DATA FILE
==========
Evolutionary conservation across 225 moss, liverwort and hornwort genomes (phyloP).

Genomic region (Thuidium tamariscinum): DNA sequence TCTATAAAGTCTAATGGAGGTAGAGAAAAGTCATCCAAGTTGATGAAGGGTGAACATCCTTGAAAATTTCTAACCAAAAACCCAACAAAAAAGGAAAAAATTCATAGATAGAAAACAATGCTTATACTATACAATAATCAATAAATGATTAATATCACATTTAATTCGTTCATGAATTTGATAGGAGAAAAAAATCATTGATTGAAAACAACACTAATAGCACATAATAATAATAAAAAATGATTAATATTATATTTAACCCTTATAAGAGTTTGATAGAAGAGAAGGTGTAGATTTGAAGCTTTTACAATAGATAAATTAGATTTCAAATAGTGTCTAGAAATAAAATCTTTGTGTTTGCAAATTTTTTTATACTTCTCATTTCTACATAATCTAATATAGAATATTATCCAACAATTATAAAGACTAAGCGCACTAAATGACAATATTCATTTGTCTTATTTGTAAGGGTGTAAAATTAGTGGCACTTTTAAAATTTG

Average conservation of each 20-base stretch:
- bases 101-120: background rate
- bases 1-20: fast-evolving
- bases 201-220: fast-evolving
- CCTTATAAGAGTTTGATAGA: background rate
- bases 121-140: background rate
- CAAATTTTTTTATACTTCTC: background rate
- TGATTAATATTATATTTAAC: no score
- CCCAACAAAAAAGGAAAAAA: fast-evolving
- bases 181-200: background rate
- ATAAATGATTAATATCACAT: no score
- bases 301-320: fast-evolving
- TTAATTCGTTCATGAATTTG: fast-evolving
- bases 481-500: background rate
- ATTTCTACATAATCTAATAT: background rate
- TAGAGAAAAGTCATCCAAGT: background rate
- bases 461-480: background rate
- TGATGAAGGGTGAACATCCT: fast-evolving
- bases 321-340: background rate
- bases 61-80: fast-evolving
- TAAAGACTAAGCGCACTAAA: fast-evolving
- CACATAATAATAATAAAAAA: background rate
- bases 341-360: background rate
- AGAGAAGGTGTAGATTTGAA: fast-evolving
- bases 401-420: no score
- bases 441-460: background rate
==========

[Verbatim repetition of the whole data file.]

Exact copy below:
Evolutionary conservation across 225 moss, liverwort and hornwort genomes (phyloP).

Genomic region (Thuidium tamariscinum): DNA sequence TCTATAAAGTCTAATGGAGGTAGAGAAAAGTCATCCAAGTTGATGAAGGGTGAACATCCTTGAAAATTTCTAACCAAAAACCCAACAAAAAAGGAAAAAATTCATAGATAGAAAACAATGCTTATACTATACAATAATCAATAAATGATTAATATCACATTTAATTCGTTCATGAATTTGATAGGAGAAAAAAATCATTGATTGAAAACAACACTAATAGCACATAATAATAATAAAAAATGATTAATATTATATTTAACCCTTATAAGAGTTTGATAGAAGAGAAGGTGTAGATTTGAAGCTTTTACAATAGATAAATTAGATTTCAAATAGTGTCTAGAAATAAAATCTTTGTGTTTGCAAATTTTTTTATACTTCTCATTTCTACATAATCTAATATAGAATATTATCCAACAATTATAAAGACTAAGCGCACTAAATGACAATATTCATTTGTCTTATTTGTAAGGGTGTAAAATTAGTGGCACTTTTAAAATTTG

Average conservation of each 20-base stretch:
- bases 101-120: background rate
- bases 1-20: fast-evolving
- bases 201-220: fast-evolving
- CCTTATAAGAGTTTGATAGA: background rate
- bases 121-140: background rate
- CAAATTTTTTTATACTTCTC: background rate
- TGATTAATATTATATTTAAC: no score
- CCCAACAAAAAAGGAAAAAA: fast-evolving
- bases 181-200: background rate
- ATAAATGATTAATATCACAT: no score
- bases 301-320: fast-evolving
- TTAATTCGTTCATGAATTTG: fast-evolving
- bases 481-500: background rate
- ATTTCTACATAATCTAATAT: background rate
- TAGAGAAAAGTCATCCAAGT: background rate
- bases 461-480: background rate
- TGATGAAGGGTGAACATCCT: fast-evolving
- bases 321-340: background rate
- bases 61-80: fast-evolving
- TAAAGACTAAGCGCACTAAA: fast-evolving
- CACATAATAATAATAAAAAA: background rate
- bases 341-360: background rate
- AGAGAAGGTGTAGATTTGAA: fast-evolving
- bases 401-420: no score
- bases 441-460: background rate